Getting the most help from your lawyer requires that you be completely open and honest in your communications with him. If you are charged with having one or more DUI’s, immediately let him know about other uncharged arrests. If you have a prior un-alleged conviction, speak up and let him know. Do not make up a story that will paint you in a better light and expect that your attorney can work without knowing the truth. Do not lie to your attorney. He is the one person with whom you should talk about your case. The conversation should be truthful and candid.
1. Some tips about going to court.
A. Judges are human. They will be influenced by the impression you make on them. Dress nicely when you come to court. Be sure your clothes are clean and modest. Work clothes and uniforms are fine. They show the judge that you are a worker. Your dress shows that you take court proceedings seriously.
B. Be on time. Judges will form an impression about your willingness to comply with probation by your punctuality. Your attorney will be grateful and will be able to put energy into your case rather than apologizing for your absence. If you are late a bench warrant may be issued for your arrest. If you are unavoidably late, call your attorney and tell him what time you expect to be there. If you have a medical emergency, notify your attorney and bring a medical note.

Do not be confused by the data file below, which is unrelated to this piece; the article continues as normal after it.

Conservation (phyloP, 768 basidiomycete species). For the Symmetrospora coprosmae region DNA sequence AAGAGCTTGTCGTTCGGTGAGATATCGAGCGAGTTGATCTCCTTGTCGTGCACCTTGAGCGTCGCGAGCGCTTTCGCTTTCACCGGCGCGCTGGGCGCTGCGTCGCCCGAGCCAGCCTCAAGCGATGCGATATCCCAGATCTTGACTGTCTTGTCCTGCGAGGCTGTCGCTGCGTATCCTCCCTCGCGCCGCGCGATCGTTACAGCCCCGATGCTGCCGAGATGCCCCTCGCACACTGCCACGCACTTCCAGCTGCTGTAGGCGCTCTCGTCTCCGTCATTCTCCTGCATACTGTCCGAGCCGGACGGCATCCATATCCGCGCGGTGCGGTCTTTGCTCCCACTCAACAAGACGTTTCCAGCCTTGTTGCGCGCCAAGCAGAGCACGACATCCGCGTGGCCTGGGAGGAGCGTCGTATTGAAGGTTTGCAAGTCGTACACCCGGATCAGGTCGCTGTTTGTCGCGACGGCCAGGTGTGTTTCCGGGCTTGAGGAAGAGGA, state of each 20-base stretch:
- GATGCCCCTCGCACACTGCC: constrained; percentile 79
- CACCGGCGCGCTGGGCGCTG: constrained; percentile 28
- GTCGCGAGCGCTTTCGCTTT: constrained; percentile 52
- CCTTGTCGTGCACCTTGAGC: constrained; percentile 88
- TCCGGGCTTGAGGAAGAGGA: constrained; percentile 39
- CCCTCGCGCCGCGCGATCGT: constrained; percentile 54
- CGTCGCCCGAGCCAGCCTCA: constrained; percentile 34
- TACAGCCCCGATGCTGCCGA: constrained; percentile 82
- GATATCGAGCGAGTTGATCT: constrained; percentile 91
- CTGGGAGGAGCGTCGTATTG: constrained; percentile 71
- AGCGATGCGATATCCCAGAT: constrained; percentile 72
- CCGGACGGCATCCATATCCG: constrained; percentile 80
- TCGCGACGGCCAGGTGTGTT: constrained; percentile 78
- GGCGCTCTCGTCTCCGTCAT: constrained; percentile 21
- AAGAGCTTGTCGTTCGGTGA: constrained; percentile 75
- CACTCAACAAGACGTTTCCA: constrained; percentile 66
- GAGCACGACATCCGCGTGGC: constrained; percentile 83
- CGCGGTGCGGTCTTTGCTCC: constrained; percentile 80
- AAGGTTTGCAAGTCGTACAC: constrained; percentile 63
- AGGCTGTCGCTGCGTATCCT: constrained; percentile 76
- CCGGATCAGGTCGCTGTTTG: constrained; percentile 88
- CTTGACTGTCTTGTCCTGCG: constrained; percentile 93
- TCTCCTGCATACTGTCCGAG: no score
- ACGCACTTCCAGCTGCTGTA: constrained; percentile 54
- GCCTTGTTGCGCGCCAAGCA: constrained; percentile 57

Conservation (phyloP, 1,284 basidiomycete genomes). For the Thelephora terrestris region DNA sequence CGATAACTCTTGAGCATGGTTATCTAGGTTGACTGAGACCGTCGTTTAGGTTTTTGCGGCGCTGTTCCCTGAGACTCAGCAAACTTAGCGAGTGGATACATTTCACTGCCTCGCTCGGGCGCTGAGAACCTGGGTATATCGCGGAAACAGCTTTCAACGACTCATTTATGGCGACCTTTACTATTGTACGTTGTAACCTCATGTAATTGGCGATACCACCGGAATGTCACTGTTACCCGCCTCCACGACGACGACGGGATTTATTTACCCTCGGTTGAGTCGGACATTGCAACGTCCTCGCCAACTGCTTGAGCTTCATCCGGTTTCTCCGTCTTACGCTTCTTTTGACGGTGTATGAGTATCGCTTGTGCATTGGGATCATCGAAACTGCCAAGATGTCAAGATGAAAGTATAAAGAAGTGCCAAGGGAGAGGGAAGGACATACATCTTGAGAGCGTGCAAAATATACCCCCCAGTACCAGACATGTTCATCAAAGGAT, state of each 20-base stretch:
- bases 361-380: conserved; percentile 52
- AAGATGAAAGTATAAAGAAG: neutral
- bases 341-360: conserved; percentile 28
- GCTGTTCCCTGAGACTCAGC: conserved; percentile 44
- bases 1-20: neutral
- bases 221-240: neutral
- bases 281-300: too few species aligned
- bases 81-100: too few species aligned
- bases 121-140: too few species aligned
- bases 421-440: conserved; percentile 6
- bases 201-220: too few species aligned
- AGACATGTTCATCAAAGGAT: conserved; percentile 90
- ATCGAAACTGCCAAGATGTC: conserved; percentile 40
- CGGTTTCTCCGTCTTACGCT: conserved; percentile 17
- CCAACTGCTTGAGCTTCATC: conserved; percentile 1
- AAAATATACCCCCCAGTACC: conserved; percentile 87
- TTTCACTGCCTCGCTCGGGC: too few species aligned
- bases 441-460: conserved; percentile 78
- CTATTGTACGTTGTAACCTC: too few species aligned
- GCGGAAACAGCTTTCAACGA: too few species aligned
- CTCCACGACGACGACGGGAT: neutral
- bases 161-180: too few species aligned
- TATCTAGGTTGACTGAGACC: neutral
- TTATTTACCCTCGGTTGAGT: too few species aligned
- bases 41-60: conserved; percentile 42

C. Address the judge respectfully. “Yes, your Honor,” and “No, your Honor,” are appropriate ways to address judges. If you feel more comfortable with “Yes, Sir,” or “No, Ma’am,” they are fine as well. Speak loudly enough to be heard. If you do not understand something, say so.
D. Keep track of what is happening. Get yourself a binder, notebook or briefcase dedicated to your court case. Write down your next court appearances. Keep the phone number of your lawyer handy in case a problem arises. Being on time and keeping appointments are extremely important. Failures to appear, or showing up late will be considered by the judge if there’s a question of raising your bail or remanding you into custody.
2. What must be done
A. Review. You need to review with your attorney every piece of physical evidence that the District Attorney has. This can be done in person or by viewing photographs or video.
B. Review. You need to review all the statements you have made. These may be on video, in police reports, or in investigative reports.
C. Review. All of your witnesses need to review any statements they have made. These may be in video, police reports and/or investigative reports.